Having your name linked to a scandal can result in some uncomfortable consequences. Case in point: Facebook CEO Mark Zuckerberg, who has been embroiled in controversy over his company’s data practices. Facebook recently admitted to allowing Cambridge Analytica, a data mining firm, to have access to private user information in violation of Facebook’s terms of service.
Now, that chicken is coming home to roost. Nurses—both current and former—are demanding that Zuckerberg’s name be removed from Zuckerberg San Francisco General Hospital. The reason? The nurses say some patients are afraid their private medical data could be leaked or sold to third parties without their permission.
In 2015 Zuckerberg and his wife Pricilla Chan donated $75 million to the hospital with the stipulation that the facility be renamed in honor of its benefactors. The hospital’s Board of Supervisors complied with the stipulation and changed the name of the hospital. Removing the Zuckerberg name could put the entire donation in jeopardy, leading some to question whether the hospital should have taken the money in the first place.
“Had we known what we know now, perhaps we wouldn’t have accepted the funds from Zuckerberg,” John Avalos, a former supervisor, told the New York Times.
“We are in charge of keeping our most vulnerable people private and protected,” added Heather Ali, a hospital administrator. “Now people wonder, ‘How much is my privacy protected at a hospital with that name on it?’”
But Brent Andrew, the hospital’s chief communications officer, sees it differently.
“Look, it’s a double-edged sword, and I totally get the loyalty to the name as it was historically, but this is a thing that’s between the donors and the Board of Supervisors completely,” he said.
On Saturday about a dozen nurses demonstrated in front of the hospital, led by Sasha Cuttler, who works as a nurse there. The Times reported that Guy Vandenberg, another nurse, “came down in scrubs and on one placard wrote a diagnosis (‘malwareberg’) and on another sketched out a fake prescription: ‘Uninstall Zuckerberg.'”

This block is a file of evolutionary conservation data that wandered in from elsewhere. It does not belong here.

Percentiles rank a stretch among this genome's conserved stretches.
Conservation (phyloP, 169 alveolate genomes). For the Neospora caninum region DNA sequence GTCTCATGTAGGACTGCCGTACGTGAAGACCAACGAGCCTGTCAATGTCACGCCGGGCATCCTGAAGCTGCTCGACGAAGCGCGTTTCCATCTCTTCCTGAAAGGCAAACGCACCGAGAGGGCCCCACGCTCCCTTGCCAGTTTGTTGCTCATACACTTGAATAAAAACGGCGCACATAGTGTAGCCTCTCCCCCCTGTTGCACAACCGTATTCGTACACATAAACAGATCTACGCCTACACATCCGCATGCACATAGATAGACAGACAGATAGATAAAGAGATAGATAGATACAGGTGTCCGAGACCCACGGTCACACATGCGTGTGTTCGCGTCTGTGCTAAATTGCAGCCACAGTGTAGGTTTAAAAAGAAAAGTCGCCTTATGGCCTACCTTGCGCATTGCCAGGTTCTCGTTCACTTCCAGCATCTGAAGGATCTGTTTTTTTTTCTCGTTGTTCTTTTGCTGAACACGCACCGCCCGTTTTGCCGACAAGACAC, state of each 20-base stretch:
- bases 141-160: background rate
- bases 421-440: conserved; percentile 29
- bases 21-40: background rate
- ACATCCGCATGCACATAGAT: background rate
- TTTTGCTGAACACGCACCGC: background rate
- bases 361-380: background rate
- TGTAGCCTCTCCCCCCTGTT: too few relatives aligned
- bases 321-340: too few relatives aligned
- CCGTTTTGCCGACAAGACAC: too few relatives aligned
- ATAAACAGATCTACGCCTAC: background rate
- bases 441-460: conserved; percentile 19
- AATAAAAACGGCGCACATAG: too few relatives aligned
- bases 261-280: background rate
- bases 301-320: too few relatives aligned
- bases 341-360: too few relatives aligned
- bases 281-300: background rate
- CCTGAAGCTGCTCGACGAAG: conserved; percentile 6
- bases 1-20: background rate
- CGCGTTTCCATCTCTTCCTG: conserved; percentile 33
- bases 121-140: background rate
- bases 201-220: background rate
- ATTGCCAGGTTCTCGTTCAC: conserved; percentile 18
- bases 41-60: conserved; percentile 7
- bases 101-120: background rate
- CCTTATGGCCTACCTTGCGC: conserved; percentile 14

According to the Times, Cuttler taped over Zuckerberg’s name on the hospital sign with blue masking tape. He posted a picture of the finished product on his Facebook page.
If Cuttler gets his way, voters will have the opportunity to decide whether or not to remove the name. He asked in a Facebook post, “Can the Board of Supervisors put this on the ballot in November?”
“I think it would be better to let the voters decide it,” he wrote. “Then we can educate people about the issues.”
Cuttler wrote in another Facebook post:
Put the name of Facebook’s founder on a public hospital in spite of Facebook’s history of unauthorized interventional research. What could possibly go wrong? Last week the Chronicle reported that almost 900 SF General and Laguna Honda patients’ personal information was stolen by a contractor. If they gave $75 million to hospital would that make it okay?
Cuttler was referring to recent reports of a data breach at area hospitals, including Zuckerberg San Francisco General Hospital. NBC Bay Area reported:
The San Francisco Department of Public Health on Friday informed 895 patients of a security breach involving personal information handled by a third-party medical transcription service. Officials added that there was no evidence that any personal information had been used for any purpose.
The transcriptions covered visits to the San Francisco Health Network, the Health Department’s system of hospitals and clinics.
Patients were seen at Zuckerberg San Francisco General Hospital or Laguna Honda Hospital.
On social media, there have been individuals both in favor of removing the name and against it.
As a Holistic Health Practitioner I absolutely agree with the nurses & union — strike the name Zuckerberg from San Francisco General Hospital. Zuckerberg has proven time and time again he cannot be trusted. It's why I don't use Facebook anymore.https://t.co/6KZkIQCuwj
— Michelle Bravo (@forSFMayor) May 16, 2018
Cuttler vows to continue the fight to get Zuckerberg’s name removed from the hospital—ironically, by using Facebook to voice his opinion and organize activists.